The beauty industry is steadily leaning into long-term solutions. People want to achieve their best look with minimal hassle getting ready in the morning. That’s where permanent makeup comes in.
There are many types of PMU treatments, but microblading is easily one of the most popular. That makes it a great career choice for aspiring beauticians. If you think you’d like to learn how to microblade, we’ve got you covered.
PMUHub put together this comprehensive overview of everything you need to know about how to become a microblader. Read on for advice on how to get started, how to do microblading right, and how to turn it into a successful career.
How to Learn Microblading
As a first step to learn how to microblade, you need to find a PMU academy and see if they offer a microblading course.
It’s important to get the best education you can, because it’s your foundation as a microblading artist.
If you want, you can always take additional courses later. Use them to polish what you learned at your academy, add some new complementary skills, learn to use new equipment etc. But to get the most out of that bonus education, you have to have a strong initial base.
Take your time to find and compare a few microblading courses. Research each academy’s reputation among established artists. See what they say about the instructors, the equipment, the techniques being taught,etc.
You will need to choose whether you want to do an online or live microblading course. Both have their good and bad sides.
Live courses are great for beginner artists but might require some commuting and flexible scheduling on your part. Online courses are more time-efficient, but lack the chance to work on live models.
- what you want to gain out of your course,
- how much money you’re willing to invest,
- and how much time you can spare.
Remember there’s no rule against taking both online and live courses.
In fact, most academies offer both, so you can get the best of both worlds: cover the basics with a flexible online course, then polish what you learn with a hands-on addition.
Image source: Instagram @master_ecaterinacioban
What Does a Microblading Course Look Like?
Both live and online courses will teach you the theory behind microblading,
With a microblading course, you learn everything from the ground up. Among other things, you’ll be taught:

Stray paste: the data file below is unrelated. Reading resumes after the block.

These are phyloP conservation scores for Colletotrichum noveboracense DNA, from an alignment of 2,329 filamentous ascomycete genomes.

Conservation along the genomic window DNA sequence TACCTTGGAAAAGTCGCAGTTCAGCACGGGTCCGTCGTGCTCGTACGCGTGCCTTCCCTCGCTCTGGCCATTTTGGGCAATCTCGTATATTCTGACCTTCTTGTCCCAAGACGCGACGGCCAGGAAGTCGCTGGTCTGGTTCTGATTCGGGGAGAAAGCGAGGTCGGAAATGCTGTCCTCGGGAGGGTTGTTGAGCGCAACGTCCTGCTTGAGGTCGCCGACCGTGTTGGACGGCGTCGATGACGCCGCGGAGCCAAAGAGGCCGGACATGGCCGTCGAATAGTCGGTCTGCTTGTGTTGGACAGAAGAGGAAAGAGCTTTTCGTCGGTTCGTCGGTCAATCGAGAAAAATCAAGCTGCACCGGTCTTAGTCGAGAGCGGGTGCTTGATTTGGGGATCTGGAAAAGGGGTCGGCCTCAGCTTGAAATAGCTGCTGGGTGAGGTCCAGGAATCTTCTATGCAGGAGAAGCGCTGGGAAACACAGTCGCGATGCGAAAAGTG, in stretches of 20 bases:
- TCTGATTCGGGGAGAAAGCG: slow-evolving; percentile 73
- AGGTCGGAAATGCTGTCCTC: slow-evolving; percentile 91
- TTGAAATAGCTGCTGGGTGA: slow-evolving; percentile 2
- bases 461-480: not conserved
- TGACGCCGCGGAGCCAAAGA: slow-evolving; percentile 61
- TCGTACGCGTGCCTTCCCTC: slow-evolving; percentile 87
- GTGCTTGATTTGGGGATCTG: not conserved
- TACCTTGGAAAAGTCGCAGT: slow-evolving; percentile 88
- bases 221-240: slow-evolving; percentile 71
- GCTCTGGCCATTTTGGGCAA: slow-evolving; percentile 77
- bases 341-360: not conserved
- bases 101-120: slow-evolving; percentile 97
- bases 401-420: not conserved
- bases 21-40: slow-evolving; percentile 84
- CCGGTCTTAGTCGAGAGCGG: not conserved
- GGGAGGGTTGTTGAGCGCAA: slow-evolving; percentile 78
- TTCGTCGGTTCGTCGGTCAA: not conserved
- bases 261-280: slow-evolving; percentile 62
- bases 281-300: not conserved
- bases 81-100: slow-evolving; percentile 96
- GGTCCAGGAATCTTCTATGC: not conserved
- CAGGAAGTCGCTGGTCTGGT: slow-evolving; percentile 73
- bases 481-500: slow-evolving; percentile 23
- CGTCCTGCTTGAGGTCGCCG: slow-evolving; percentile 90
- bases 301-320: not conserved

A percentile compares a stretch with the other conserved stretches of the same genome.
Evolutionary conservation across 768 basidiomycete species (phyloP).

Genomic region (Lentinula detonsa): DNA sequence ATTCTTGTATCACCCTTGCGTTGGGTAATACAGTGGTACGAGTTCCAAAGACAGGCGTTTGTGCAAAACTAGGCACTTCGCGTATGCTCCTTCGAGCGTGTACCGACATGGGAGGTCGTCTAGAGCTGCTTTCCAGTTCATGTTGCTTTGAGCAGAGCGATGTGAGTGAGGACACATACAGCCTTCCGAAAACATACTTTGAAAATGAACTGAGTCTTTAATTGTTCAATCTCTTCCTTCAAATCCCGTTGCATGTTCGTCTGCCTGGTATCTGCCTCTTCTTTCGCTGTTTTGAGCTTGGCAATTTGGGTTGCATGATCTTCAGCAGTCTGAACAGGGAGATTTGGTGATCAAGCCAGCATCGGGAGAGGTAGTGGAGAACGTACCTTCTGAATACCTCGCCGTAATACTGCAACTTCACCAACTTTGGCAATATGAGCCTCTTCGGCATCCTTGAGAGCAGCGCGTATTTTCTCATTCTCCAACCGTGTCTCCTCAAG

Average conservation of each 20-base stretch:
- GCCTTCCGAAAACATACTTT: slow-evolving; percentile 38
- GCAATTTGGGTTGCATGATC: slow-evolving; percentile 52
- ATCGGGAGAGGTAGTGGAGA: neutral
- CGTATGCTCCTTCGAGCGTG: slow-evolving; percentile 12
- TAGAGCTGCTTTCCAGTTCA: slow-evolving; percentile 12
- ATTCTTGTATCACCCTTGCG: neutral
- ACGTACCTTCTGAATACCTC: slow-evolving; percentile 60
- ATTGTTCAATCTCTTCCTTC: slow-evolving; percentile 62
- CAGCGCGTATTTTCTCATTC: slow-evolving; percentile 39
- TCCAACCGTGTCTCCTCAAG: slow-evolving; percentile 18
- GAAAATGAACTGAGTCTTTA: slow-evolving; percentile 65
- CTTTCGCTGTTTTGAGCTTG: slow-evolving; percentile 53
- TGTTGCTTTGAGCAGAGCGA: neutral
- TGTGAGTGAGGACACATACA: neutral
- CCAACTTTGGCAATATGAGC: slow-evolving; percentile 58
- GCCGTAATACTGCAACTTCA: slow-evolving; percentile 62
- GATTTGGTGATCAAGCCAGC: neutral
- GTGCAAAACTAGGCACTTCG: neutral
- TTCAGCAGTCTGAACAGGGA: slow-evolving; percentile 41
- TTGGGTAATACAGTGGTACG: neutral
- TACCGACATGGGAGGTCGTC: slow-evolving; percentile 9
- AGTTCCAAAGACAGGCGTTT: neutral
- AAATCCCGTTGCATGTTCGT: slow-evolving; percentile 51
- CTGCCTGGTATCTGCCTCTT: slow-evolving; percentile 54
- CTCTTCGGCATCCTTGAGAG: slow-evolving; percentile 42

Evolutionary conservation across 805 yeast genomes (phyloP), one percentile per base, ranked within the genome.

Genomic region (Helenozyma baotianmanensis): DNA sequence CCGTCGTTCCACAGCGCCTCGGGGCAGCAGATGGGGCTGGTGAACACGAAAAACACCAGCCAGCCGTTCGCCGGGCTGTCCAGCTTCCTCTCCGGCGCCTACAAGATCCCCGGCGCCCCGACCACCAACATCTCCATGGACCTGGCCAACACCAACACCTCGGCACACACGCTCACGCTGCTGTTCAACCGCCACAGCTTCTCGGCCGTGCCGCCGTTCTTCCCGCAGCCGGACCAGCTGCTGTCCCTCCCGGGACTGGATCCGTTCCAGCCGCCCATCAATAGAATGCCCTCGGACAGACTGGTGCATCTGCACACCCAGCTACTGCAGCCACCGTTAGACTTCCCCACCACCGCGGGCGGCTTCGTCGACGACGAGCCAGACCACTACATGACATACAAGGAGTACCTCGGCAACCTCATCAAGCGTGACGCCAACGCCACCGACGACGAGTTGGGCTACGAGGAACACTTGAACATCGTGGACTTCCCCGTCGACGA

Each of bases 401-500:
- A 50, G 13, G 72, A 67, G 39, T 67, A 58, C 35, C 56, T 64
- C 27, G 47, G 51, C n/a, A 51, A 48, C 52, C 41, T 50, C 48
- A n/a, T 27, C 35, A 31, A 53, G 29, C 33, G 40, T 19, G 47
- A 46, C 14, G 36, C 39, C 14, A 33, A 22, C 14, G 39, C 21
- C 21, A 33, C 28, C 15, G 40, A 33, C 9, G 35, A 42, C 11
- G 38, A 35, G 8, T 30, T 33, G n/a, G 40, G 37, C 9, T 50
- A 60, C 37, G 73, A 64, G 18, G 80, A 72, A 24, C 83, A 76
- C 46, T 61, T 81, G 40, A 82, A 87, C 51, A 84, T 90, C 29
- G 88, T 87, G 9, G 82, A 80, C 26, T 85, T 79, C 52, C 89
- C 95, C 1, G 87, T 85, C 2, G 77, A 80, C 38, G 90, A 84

- About the microblading tools
- How to use and sanitize equipment
- PMU color theory and all about PMU pigments
- All about microblading pre-care
- All about microblading aftercare
- How to work with different skin types,
- How to deal with clients, etc.
But you also need to learn the practical aspects – the technique itself.
Live courses include a couple of days of live practice on paper, latex, and usually a live model. Your instructor leads you through the process and helps you. Afterwards, you’ll probably get online modules to go back to and fortify your knowledge.
Many instructors will provide you with support during this process.
With online courses, you’ll get the props you need to practice by yourself, but you don’t get to work on a live model with the help of an experienced artist, which is a drawback.
Both versions will require you to take your time and really learn the material, plus do a bunch of practice.
Image source: Freepik
How Long Will It Take Me to Learn Microblading?
We won’t lie, it takes a while, but it’s entirely worth it. A microblading course at a certified, accredited academy usually takes a few months. After that, you may or may not have to complete a state-mandated microblading apprenticeship.
The catch is that you’re not completely done even after your course and apprenticeship are complete, because microblading is an art. Just like any other professional artist, you have to be prepared to invest many hours of dedicated practice.
Unlike many other professional artists, though, you can start making a profit as soon as you’re licensed to work. As you keep working, your knowledge and technique naturally keep improving. Any other extra practice you get, like bonus courses, is a pure perk.
Remember, the more experience you get, the more professional and trustworthy you are. The better your reputation, the more clients you get, and the more chances to improve. You set yourself up for perpetual improvement and growing success.
What Do I Do After I Learn How to Microblade?
Now that you know how to start microblading, let’s look at how to turn it into a viable career path. You’ll need to get certified, get licensed, build experience, and eventually start your own business.